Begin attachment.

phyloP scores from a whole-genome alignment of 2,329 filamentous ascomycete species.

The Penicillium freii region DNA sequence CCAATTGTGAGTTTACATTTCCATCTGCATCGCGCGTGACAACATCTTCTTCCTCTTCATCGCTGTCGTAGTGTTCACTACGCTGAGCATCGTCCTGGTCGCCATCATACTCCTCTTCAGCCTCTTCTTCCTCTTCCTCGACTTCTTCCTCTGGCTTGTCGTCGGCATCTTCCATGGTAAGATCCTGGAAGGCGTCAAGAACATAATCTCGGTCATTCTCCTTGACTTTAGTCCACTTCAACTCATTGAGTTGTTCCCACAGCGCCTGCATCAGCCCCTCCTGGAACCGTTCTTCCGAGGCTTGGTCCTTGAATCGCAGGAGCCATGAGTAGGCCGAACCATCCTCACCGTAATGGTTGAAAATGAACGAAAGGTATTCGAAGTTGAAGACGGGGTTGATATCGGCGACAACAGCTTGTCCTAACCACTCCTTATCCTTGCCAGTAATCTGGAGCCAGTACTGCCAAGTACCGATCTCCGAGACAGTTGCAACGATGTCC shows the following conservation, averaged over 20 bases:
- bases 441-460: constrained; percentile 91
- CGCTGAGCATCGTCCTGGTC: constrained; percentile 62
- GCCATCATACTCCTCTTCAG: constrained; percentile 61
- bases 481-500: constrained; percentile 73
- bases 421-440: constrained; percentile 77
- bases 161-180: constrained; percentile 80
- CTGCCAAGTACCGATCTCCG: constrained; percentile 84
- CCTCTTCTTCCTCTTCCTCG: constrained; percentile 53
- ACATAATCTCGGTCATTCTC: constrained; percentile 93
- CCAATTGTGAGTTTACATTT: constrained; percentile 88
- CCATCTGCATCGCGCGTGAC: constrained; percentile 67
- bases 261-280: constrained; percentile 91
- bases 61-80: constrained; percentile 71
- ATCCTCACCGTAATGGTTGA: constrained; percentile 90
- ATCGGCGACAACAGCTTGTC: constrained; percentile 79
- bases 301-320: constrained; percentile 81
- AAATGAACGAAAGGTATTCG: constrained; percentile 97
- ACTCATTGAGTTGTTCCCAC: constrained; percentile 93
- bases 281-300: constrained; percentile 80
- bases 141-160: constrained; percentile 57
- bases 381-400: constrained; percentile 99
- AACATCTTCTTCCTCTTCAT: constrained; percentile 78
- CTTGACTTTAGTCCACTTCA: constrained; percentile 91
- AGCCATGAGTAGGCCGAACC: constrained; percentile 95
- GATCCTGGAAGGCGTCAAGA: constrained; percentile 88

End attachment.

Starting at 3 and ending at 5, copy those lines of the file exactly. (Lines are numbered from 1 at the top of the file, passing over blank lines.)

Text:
- bases 441-460: constrained; percentile 91
- CGCTGAGCATCGTCCTGGTC: constrained; percentile 62
- GCCATCATACTCCTCTTCAG: constrained; percentile 61